The presentation said: “Huawei operates in Iran in strict compliance with applicable laws, regulations and sanctions of UN, US and EU. Huawei’s engagement with Skycom is normal business cooperation.”
Outlining the scope of sanctions against Iran, the document went on to describe Skycom as a “business partner” that “works with Huawei in sales and services in Iran”.
“Huawei was once a shareholder of Skycom, and I was once a member of Skycom’s Board of Directors,” Meng said at the meeting, according to the PowerPoint’s script. This was to “better manage our partner and help Skycom to better comply with relevant managerial requirements.”
However, such strategies were no longer necessary because “Huawei will do business in Iran through its local subsidiary,” the presentation said.
“Considering this, Huawei has sold all its shares in Skycom, and I also quit my position on the Skycom Board.”
But the US request for Meng’s arrest said, “Skycom operated as Huawei’s Iran-based affiliate in order to continue to obtain banking services,” and Meng and other Huawei representatives “repeatedly lied about the nature” of the relationship.
This, the US said, was done to allow Huawei to move money out of Iran and other sanctioned countries via various banks, including “Financial Institution 1” – subsequently identified by Meng’s legal team as HSBC. These transfers involved hundreds of millions of US dollars, the US request said.
While Meng’s presentation described the relationship between Huawei and Skycom as “cooperation”, the US arrest request said: “Huawei did not ‘cooperate’ with Skycom; Skycom was entirely controlled by Huawei”.
“Not only did Meng give this presentation herself, but both the written presentation and her oral statements to the executive of Financial Institution 1 refer to Meng in the first person, using the word ‘I’, indicating Meng’s personal knowledge of the facts surrounding her statements.”
HSBC then relied in part on Meng’s representations to continue acting as Huawei’s banker, the request said.
Minutes of a HSBC risk committee meeting, cited in the US request, stated that “Huawei advised [that] its shareholding in Skycom was sold in 2009 and that Cathy Meng [sic] resigned her position on the board of Skycom in April 2009 … [the] committee agreed to RETAIN the relationship with Huawei …”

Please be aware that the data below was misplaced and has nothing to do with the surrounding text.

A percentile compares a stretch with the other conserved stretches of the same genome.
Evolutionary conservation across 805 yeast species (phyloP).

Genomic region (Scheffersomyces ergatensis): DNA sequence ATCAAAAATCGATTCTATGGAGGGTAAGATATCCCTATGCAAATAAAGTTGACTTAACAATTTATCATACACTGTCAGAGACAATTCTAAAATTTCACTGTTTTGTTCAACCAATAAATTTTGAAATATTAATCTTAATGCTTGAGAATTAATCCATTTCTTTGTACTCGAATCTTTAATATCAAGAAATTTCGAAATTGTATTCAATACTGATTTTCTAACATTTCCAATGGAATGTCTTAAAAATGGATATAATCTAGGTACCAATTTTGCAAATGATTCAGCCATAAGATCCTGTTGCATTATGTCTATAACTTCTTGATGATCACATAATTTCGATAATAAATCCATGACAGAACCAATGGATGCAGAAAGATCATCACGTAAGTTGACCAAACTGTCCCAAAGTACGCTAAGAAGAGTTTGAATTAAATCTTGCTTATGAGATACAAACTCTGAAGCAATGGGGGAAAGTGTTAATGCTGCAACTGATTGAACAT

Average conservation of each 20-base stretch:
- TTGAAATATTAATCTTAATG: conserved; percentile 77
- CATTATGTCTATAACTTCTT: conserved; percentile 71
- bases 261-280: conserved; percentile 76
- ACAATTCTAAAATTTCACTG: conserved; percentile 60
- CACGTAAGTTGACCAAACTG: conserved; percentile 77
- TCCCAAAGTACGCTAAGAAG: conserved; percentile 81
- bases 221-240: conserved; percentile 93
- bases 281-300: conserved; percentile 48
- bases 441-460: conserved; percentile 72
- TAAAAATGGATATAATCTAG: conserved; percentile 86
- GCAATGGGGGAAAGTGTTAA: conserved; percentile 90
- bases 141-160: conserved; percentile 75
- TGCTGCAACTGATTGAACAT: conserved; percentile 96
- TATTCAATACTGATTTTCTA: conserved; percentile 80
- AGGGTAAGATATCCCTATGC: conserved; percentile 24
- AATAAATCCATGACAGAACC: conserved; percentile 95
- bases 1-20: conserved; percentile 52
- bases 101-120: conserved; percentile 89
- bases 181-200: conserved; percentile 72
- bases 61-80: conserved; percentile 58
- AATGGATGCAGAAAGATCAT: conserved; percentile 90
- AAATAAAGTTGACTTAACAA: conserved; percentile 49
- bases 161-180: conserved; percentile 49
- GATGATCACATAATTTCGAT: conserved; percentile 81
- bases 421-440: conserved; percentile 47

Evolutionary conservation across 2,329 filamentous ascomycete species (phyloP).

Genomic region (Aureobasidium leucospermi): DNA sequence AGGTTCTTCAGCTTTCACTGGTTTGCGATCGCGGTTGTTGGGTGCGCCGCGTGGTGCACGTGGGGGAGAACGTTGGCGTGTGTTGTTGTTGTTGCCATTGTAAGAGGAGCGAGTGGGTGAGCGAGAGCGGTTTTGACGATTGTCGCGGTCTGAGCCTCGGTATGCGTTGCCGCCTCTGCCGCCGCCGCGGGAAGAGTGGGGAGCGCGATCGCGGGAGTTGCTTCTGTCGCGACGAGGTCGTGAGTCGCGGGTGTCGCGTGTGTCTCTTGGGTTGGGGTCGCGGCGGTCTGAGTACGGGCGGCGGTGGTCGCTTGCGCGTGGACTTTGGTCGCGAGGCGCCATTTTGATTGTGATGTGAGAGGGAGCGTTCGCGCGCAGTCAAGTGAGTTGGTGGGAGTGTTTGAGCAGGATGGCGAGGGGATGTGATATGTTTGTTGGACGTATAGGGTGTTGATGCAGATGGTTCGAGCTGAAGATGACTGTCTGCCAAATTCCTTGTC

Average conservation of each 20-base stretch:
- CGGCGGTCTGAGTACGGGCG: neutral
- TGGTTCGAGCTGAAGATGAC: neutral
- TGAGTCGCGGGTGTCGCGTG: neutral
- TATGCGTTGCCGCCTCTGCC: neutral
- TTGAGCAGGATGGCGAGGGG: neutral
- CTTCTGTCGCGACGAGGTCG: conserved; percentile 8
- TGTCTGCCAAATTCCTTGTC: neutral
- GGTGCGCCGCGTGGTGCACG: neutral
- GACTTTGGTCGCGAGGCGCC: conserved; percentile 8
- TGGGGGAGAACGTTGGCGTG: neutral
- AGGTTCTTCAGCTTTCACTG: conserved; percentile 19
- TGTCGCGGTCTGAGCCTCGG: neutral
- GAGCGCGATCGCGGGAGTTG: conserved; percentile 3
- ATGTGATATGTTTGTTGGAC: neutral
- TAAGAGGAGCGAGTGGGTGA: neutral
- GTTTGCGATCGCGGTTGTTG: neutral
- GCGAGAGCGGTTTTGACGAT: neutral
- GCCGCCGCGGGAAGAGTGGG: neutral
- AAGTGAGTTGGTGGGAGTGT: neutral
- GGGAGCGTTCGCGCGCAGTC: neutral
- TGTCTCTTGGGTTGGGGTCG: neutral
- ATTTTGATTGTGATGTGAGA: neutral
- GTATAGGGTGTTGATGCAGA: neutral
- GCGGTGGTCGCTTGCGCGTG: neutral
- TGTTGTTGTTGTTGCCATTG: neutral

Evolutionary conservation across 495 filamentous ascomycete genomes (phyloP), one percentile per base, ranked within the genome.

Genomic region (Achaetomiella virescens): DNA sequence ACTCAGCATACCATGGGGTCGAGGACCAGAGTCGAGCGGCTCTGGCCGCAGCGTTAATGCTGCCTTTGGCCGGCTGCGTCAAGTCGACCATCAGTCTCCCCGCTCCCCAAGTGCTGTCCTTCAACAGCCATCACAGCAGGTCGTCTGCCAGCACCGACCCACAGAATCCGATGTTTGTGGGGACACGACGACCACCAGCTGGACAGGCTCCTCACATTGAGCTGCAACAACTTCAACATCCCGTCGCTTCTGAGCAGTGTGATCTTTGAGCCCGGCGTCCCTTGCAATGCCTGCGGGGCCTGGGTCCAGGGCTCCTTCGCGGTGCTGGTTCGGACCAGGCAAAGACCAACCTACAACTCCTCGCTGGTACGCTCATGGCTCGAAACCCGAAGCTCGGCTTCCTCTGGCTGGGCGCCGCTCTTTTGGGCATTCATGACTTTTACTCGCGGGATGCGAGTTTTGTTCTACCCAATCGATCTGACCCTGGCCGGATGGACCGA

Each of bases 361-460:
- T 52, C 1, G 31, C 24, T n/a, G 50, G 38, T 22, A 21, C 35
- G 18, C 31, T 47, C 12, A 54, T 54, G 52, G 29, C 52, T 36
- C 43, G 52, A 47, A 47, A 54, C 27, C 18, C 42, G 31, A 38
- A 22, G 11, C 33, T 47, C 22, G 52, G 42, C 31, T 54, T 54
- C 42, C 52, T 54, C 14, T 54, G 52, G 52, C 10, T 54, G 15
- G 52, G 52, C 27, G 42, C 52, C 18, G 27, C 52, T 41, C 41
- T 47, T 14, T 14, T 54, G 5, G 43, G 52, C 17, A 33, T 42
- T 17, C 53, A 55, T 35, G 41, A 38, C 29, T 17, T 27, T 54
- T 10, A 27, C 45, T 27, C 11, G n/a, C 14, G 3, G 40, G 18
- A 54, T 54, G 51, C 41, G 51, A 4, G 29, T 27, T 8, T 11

Others in HSBC may have been unconvinced, according to the US account.
On April 15, 2015, the bank’s reputational risk committee met in New York to decide whether to begin banking for Huawei’s US subsidiary; Meng’s statement about the sale of Huawei was cited, but the committee decided not to act as banker for the subsidiary.
Arrested, with ‘urgency’
The provisional arrest request, which was given to Canada on November 30, went on to claim a “basis for urgency” in apprehending Meng.
It said that just one day earlier, on November 29, the US had found out she would be travelling from Hong Kong to Canada, on her way to Mexico, using her Hong Kong passport.
“US authorities believe, based on the totality of circumstances, that unless Meng is provisionally arrested in Canada on Saturday, December 1, 2018, while in transit, it will be extremely difficult, if not impossible, to secure her presence in the United States for prosecution,” it said.
Included with the request were two photos of Meng to aid Canadian police in her identification.
The request was duly endorsed by Constable Yap, of the RCMP’s Foreign and Domestic Liaison Unit, who formally requested her arrest.
And at around 11.30am the next day, Meng touched down in Vancouver on Cathay Pacific Flight CX838.
She thought it would be a 12-hour stopover.
But instead she remains ensconced in a C$5.6 million (US$4.2 million) house she and her husband own on Vancouver’s 28th Avenue, under the 24-hour watch of private security guards and wearing a GPS tracker on her ankle.
Her next court appearance is scheduled for February 6, to set a date for her extradition hearing. It will be likely be months before she leaves Canada.
As for Skycom, it was dissolved last year, according to filings cited by Bloomberg.